Mississippi Gov. Haley Barbour continues to ruin his chances for a GOP presidential run in 2012. The governor's been the target of past criticism for saying that the civil rights era in Mississippi wasn't that bad and for news that, more recently, uncovered his past as an immigrant rights crusader for the Mexican government. Now, Barbour refuses to denounce proposed license plates in his home state that honor KKK Founder Nathan Bedford Forrest.
"I don't go around denouncing people," Barbour told the Clarion-Ledger. "That's not going to happen. I don't even denounce the news media." Later, he added, "I know there's not a chance it'll become law."
We'd hope that at least that much would be obvious, but it's beside the point, according to some observers. Even those within Barbour's own party are saying that the governor won't get far on a national platform if he steadfastly refuses to talk about race.
"Because Haley Barbour has one foot in the new south and one foot in the old south, it means he occasionally sticks his foot in his mouth," Mark McKinnon, a strategist who worked with George W. Bush and John McCain, told Rachel Weiner at the Washington Post. "He has a reflex to try and understand and please both sides, but on racially-charged issues, there's only one way to if you want to be President. And that's to make a clean break from the past."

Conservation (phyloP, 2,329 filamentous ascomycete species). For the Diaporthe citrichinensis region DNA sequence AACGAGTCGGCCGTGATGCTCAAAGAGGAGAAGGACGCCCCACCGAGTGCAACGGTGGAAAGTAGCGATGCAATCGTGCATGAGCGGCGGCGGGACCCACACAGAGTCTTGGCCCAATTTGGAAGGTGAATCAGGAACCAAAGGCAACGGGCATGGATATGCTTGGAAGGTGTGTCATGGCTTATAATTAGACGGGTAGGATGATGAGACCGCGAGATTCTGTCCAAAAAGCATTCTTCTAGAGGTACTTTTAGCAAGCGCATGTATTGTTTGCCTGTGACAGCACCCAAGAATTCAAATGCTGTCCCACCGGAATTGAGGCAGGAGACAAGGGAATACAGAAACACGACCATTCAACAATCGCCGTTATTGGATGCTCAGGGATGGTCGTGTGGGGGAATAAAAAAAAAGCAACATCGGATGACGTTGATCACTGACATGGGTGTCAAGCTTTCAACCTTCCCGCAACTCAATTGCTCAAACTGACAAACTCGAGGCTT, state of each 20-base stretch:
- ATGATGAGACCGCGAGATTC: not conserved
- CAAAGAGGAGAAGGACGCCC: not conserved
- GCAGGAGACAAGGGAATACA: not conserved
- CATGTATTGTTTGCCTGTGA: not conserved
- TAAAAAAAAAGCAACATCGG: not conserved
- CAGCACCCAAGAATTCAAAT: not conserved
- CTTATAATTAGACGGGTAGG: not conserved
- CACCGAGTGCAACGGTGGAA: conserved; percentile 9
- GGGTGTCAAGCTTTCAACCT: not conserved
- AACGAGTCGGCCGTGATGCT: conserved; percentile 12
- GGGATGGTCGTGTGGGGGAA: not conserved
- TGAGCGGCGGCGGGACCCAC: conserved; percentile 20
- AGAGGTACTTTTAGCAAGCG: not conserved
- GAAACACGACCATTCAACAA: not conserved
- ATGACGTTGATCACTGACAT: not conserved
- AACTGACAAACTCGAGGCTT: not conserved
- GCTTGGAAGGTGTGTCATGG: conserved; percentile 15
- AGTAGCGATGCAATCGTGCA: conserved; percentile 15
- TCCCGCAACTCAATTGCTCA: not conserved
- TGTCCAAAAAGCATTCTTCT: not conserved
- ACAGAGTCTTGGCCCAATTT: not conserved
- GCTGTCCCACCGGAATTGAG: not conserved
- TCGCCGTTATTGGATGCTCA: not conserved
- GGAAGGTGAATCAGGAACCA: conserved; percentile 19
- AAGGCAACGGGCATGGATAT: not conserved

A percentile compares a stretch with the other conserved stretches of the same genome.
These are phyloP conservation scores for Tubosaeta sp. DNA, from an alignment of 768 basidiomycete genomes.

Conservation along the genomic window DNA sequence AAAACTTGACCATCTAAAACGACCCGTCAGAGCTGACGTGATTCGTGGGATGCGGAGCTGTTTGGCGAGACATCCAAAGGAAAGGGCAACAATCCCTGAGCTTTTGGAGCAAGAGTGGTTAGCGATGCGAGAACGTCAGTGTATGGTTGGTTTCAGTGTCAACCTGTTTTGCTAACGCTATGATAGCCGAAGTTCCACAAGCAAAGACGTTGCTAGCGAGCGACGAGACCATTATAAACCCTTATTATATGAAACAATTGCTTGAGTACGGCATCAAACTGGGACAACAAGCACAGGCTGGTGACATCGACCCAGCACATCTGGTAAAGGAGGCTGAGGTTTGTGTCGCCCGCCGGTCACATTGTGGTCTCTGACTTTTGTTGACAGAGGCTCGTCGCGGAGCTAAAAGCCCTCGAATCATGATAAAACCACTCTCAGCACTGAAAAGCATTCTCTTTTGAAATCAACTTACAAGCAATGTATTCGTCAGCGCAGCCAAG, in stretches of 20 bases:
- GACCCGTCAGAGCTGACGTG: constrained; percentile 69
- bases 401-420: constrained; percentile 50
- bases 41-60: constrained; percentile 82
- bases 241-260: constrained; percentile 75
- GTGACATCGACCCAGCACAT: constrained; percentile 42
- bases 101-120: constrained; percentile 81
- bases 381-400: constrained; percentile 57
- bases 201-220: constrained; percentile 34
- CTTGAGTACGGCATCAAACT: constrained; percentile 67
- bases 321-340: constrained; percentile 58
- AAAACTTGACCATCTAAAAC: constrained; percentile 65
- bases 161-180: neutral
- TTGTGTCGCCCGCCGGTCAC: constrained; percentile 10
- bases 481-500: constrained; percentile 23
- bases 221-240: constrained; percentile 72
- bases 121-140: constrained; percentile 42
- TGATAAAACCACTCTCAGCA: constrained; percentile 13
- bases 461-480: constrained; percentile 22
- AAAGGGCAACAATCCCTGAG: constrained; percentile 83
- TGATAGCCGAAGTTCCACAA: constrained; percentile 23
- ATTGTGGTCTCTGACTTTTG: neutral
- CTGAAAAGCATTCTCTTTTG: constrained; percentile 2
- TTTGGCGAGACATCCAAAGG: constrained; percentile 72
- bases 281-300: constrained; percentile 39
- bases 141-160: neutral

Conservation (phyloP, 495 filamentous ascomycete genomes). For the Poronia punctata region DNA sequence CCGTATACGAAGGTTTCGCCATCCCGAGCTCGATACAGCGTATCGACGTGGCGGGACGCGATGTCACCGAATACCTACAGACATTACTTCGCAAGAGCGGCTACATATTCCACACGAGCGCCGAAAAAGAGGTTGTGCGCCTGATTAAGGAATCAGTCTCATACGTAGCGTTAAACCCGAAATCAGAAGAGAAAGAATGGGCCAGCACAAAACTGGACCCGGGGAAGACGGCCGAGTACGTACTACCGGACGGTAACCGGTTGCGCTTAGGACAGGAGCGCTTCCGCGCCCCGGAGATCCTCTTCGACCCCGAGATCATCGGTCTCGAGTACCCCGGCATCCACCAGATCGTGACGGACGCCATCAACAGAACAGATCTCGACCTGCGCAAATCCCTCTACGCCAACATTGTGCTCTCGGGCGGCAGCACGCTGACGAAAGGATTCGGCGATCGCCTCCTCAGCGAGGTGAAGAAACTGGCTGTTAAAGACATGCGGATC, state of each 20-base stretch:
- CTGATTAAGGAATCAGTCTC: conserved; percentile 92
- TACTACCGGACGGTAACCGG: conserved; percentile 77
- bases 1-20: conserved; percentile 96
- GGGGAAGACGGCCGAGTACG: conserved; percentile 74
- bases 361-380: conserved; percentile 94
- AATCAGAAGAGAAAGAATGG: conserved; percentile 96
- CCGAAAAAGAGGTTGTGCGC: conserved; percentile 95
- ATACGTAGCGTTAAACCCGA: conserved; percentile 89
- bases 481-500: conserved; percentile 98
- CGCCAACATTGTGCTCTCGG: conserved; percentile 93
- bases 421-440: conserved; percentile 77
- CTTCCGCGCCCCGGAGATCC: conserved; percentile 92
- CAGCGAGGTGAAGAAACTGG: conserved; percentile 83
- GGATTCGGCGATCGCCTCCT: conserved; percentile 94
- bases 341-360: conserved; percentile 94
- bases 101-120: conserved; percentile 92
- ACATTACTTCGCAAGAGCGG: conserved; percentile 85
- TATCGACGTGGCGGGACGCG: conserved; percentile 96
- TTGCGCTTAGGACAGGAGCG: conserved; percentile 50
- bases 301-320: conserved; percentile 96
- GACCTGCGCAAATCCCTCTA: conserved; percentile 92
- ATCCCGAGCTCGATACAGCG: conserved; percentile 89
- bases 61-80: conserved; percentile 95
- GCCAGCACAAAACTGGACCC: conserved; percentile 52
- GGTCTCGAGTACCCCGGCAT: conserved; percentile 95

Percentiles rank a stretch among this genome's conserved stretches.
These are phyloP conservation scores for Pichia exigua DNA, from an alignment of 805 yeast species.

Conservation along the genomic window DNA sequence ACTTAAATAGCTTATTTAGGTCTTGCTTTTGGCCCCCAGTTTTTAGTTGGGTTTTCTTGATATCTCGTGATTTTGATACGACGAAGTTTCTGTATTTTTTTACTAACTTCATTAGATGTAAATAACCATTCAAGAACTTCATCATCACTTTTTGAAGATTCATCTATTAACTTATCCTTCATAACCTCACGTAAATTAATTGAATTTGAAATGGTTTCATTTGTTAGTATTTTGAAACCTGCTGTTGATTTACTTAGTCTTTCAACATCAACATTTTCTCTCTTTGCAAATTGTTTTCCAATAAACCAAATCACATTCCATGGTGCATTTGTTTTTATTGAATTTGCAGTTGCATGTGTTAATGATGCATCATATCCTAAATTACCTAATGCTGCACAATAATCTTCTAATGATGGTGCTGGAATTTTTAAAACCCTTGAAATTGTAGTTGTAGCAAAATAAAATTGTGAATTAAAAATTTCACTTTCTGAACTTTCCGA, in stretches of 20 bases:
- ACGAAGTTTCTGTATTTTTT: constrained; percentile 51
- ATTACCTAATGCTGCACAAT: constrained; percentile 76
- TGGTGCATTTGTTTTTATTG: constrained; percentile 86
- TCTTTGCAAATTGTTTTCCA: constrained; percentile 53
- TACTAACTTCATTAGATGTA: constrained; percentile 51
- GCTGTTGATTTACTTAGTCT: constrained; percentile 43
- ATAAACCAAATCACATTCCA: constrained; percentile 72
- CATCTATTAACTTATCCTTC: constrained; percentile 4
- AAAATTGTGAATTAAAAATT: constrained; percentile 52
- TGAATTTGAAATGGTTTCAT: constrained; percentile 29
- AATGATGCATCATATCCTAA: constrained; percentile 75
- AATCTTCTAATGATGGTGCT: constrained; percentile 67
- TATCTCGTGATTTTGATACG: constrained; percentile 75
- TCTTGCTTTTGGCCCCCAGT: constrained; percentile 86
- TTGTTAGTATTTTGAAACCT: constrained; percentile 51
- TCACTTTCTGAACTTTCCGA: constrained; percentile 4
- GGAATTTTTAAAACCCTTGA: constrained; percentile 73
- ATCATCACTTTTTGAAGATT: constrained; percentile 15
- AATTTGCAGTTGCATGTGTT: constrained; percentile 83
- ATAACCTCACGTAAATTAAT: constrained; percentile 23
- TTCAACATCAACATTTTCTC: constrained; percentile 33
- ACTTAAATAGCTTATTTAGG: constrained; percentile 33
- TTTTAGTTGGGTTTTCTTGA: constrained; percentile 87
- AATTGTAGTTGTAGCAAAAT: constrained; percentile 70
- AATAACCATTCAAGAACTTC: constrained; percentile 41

The Washington Post's conservative blogger Jennifer Rubin put it more succinctly: "No candidate can run successfully run or president if he doesn't understand you should rebuke efforts to honor the man most identified with the KKK."
But, to be sure, the Right's colorblind approach to tackling race hasn't exactly added much meaningful dialogue to the national conversation.
Weiner does point to some of Barbour's less incendiary remarks on race, and even goes as far as saying that Barbour needs to give a "race" speech. But based on his most recent track record, it's unlikely that he'd have anything truly useful to add.